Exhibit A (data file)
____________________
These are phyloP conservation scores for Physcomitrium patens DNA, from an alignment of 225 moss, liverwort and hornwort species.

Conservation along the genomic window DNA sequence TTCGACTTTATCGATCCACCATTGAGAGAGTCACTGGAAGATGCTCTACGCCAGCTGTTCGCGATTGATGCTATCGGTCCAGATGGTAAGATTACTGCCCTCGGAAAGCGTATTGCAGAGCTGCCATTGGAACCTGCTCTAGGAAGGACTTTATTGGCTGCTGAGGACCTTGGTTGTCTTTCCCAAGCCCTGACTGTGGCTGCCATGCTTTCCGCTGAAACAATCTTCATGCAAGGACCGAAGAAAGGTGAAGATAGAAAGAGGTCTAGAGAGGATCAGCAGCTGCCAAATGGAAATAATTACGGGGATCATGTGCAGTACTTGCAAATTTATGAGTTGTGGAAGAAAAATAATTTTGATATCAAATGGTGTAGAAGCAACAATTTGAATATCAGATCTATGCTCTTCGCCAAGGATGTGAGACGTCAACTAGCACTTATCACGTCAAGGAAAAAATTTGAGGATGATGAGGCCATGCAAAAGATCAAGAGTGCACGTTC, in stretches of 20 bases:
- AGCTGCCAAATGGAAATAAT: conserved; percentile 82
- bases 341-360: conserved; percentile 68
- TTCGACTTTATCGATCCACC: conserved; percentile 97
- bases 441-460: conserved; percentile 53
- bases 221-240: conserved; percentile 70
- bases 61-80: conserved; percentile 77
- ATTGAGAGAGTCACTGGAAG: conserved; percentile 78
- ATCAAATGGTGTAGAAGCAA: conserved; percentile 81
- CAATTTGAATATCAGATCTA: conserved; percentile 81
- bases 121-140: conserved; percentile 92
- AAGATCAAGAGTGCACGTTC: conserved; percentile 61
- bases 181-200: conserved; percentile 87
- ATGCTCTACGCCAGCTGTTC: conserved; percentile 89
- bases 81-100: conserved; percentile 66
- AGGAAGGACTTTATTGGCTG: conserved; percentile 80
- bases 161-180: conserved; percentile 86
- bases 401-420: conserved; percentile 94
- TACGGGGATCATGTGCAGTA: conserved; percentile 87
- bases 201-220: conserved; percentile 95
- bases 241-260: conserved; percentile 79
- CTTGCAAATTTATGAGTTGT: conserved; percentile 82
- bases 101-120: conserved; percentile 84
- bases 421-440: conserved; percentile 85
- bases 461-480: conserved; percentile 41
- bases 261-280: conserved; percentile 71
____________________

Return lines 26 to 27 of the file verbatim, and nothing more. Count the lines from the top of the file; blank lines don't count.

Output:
- bases 461-480: conserved; percentile 41
- bases 261-280: conserved; percentile 71